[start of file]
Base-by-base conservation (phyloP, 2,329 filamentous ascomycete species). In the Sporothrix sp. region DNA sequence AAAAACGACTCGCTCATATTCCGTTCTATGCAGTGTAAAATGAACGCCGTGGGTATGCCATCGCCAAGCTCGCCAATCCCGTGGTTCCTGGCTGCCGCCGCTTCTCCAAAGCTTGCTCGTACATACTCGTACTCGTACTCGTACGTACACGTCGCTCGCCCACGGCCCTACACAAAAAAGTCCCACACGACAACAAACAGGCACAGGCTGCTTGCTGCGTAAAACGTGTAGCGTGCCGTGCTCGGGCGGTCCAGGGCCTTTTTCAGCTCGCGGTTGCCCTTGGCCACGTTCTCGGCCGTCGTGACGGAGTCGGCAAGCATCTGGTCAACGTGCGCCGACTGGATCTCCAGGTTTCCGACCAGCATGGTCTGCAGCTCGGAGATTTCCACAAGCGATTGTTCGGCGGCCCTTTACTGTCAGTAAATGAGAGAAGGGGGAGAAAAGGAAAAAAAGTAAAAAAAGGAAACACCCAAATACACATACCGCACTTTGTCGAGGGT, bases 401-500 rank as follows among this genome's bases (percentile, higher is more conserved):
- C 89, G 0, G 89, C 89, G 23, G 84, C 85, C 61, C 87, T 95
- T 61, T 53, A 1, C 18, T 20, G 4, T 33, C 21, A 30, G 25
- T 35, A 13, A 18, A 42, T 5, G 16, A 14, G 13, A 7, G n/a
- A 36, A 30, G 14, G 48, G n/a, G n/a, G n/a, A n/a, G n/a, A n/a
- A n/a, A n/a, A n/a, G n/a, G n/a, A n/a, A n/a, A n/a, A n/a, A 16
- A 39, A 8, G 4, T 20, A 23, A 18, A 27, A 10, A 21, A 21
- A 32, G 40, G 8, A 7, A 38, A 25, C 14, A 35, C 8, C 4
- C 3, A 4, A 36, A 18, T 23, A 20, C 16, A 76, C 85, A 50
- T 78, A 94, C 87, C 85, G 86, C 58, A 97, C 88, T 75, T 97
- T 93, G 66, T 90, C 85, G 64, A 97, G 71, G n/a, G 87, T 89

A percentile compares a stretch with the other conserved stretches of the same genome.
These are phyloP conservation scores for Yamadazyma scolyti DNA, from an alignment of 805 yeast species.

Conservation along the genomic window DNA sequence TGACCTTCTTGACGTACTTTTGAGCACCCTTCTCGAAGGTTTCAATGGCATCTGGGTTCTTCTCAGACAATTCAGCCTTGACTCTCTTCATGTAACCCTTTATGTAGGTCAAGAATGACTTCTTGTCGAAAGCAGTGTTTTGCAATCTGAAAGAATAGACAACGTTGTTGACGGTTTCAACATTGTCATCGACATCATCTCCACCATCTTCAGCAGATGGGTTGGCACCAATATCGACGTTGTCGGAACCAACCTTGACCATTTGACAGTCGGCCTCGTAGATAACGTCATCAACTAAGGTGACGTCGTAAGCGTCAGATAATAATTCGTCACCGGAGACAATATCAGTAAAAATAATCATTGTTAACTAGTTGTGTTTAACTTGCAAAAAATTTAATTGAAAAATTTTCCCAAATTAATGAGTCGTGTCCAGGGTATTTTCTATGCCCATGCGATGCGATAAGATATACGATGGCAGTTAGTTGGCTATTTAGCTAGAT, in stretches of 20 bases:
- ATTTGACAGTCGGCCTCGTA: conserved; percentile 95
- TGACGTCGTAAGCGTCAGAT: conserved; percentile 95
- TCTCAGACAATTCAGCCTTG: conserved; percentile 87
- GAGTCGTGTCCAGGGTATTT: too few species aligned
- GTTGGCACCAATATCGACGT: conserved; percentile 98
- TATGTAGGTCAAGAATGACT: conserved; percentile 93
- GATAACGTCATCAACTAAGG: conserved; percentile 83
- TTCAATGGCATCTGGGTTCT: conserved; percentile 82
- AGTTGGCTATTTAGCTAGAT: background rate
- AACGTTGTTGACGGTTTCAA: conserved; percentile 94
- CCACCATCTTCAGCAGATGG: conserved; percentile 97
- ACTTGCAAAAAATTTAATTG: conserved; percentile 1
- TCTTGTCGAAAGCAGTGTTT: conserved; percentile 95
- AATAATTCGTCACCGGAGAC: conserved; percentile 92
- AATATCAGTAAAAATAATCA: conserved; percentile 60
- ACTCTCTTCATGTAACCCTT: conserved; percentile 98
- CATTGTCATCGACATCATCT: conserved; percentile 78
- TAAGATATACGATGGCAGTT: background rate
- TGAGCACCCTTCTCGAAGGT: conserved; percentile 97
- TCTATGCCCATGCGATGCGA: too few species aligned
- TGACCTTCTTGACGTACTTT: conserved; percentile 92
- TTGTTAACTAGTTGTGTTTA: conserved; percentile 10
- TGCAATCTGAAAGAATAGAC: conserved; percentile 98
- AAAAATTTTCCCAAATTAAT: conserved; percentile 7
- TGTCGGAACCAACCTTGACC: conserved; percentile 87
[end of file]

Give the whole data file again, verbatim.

Base-by-base conservation (phyloP, 2,329 filamentous ascomycete species). In the Sporothrix sp. region DNA sequence AAAAACGACTCGCTCATATTCCGTTCTATGCAGTGTAAAATGAACGCCGTGGGTATGCCATCGCCAAGCTCGCCAATCCCGTGGTTCCTGGCTGCCGCCGCTTCTCCAAAGCTTGCTCGTACATACTCGTACTCGTACTCGTACGTACACGTCGCTCGCCCACGGCCCTACACAAAAAAGTCCCACACGACAACAAACAGGCACAGGCTGCTTGCTGCGTAAAACGTGTAGCGTGCCGTGCTCGGGCGGTCCAGGGCCTTTTTCAGCTCGCGGTTGCCCTTGGCCACGTTCTCGGCCGTCGTGACGGAGTCGGCAAGCATCTGGTCAACGTGCGCCGACTGGATCTCCAGGTTTCCGACCAGCATGGTCTGCAGCTCGGAGATTTCCACAAGCGATTGTTCGGCGGCCCTTTACTGTCAGTAAATGAGAGAAGGGGGAGAAAAGGAAAAAAAGTAAAAAAAGGAAACACCCAAATACACATACCGCACTTTGTCGAGGGT, bases 401-500 rank as follows among this genome's bases (percentile, higher is more conserved):
- C 89, G 0, G 89, C 89, G 23, G 84, C 85, C 61, C 87, T 95
- T 61, T 53, A 1, C 18, T 20, G 4, T 33, C 21, A 30, G 25
- T 35, A 13, A 18, A 42, T 5, G 16, A 14, G 13, A 7, G n/a
- A 36, A 30, G 14, G 48, G n/a, G n/a, G n/a, A n/a, G n/a, A n/a
- A n/a, A n/a, A n/a, G n/a, G n/a, A n/a, A n/a, A n/a, A n/a, A 16
- A 39, A 8, G 4, T 20, A 23, A 18, A 27, A 10, A 21, A 21
- A 32, G 40, G 8, A 7, A 38, A 25, C 14, A 35, C 8, C 4
- C 3, A 4, A 36, A 18, T 23, A 20, C 16, A 76, C 85, A 50
- T 78, A 94, C 87, C 85, G 86, C 58, A 97, C 88, T 75, T 97
- T 93, G 66, T 90, C 85, G 64, A 97, G 71, G n/a, G 87, T 89

A percentile compares a stretch with the other conserved stretches of the same genome.
These are phyloP conservation scores for Yamadazyma scolyti DNA, from an alignment of 805 yeast species.

Conservation along the genomic window DNA sequence TGACCTTCTTGACGTACTTTTGAGCACCCTTCTCGAAGGTTTCAATGGCATCTGGGTTCTTCTCAGACAATTCAGCCTTGACTCTCTTCATGTAACCCTTTATGTAGGTCAAGAATGACTTCTTGTCGAAAGCAGTGTTTTGCAATCTGAAAGAATAGACAACGTTGTTGACGGTTTCAACATTGTCATCGACATCATCTCCACCATCTTCAGCAGATGGGTTGGCACCAATATCGACGTTGTCGGAACCAACCTTGACCATTTGACAGTCGGCCTCGTAGATAACGTCATCAACTAAGGTGACGTCGTAAGCGTCAGATAATAATTCGTCACCGGAGACAATATCAGTAAAAATAATCATTGTTAACTAGTTGTGTTTAACTTGCAAAAAATTTAATTGAAAAATTTTCCCAAATTAATGAGTCGTGTCCAGGGTATTTTCTATGCCCATGCGATGCGATAAGATATACGATGGCAGTTAGTTGGCTATTTAGCTAGAT, in stretches of 20 bases:
- ATTTGACAGTCGGCCTCGTA: conserved; percentile 95
- TGACGTCGTAAGCGTCAGAT: conserved; percentile 95
- TCTCAGACAATTCAGCCTTG: conserved; percentile 87
- GAGTCGTGTCCAGGGTATTT: too few species aligned
- GTTGGCACCAATATCGACGT: conserved; percentile 98
- TATGTAGGTCAAGAATGACT: conserved; percentile 93
- GATAACGTCATCAACTAAGG: conserved; percentile 83
- TTCAATGGCATCTGGGTTCT: conserved; percentile 82
- AGTTGGCTATTTAGCTAGAT: background rate
- AACGTTGTTGACGGTTTCAA: conserved; percentile 94
- CCACCATCTTCAGCAGATGG: conserved; percentile 97
- ACTTGCAAAAAATTTAATTG: conserved; percentile 1
- TCTTGTCGAAAGCAGTGTTT: conserved; percentile 95
- AATAATTCGTCACCGGAGAC: conserved; percentile 92
- AATATCAGTAAAAATAATCA: conserved; percentile 60
- ACTCTCTTCATGTAACCCTT: conserved; percentile 98
- CATTGTCATCGACATCATCT: conserved; percentile 78
- TAAGATATACGATGGCAGTT: background rate
- TGAGCACCCTTCTCGAAGGT: conserved; percentile 97
- TCTATGCCCATGCGATGCGA: too few species aligned
- TGACCTTCTTGACGTACTTT: conserved; percentile 92
- TTGTTAACTAGTTGTGTTTA: conserved; percentile 10
- TGCAATCTGAAAGAATAGAC: conserved; percentile 98
- AAAAATTTTCCCAAATTAAT: conserved; percentile 7
- TGTCGGAACCAACCTTGACC: conserved; percentile 87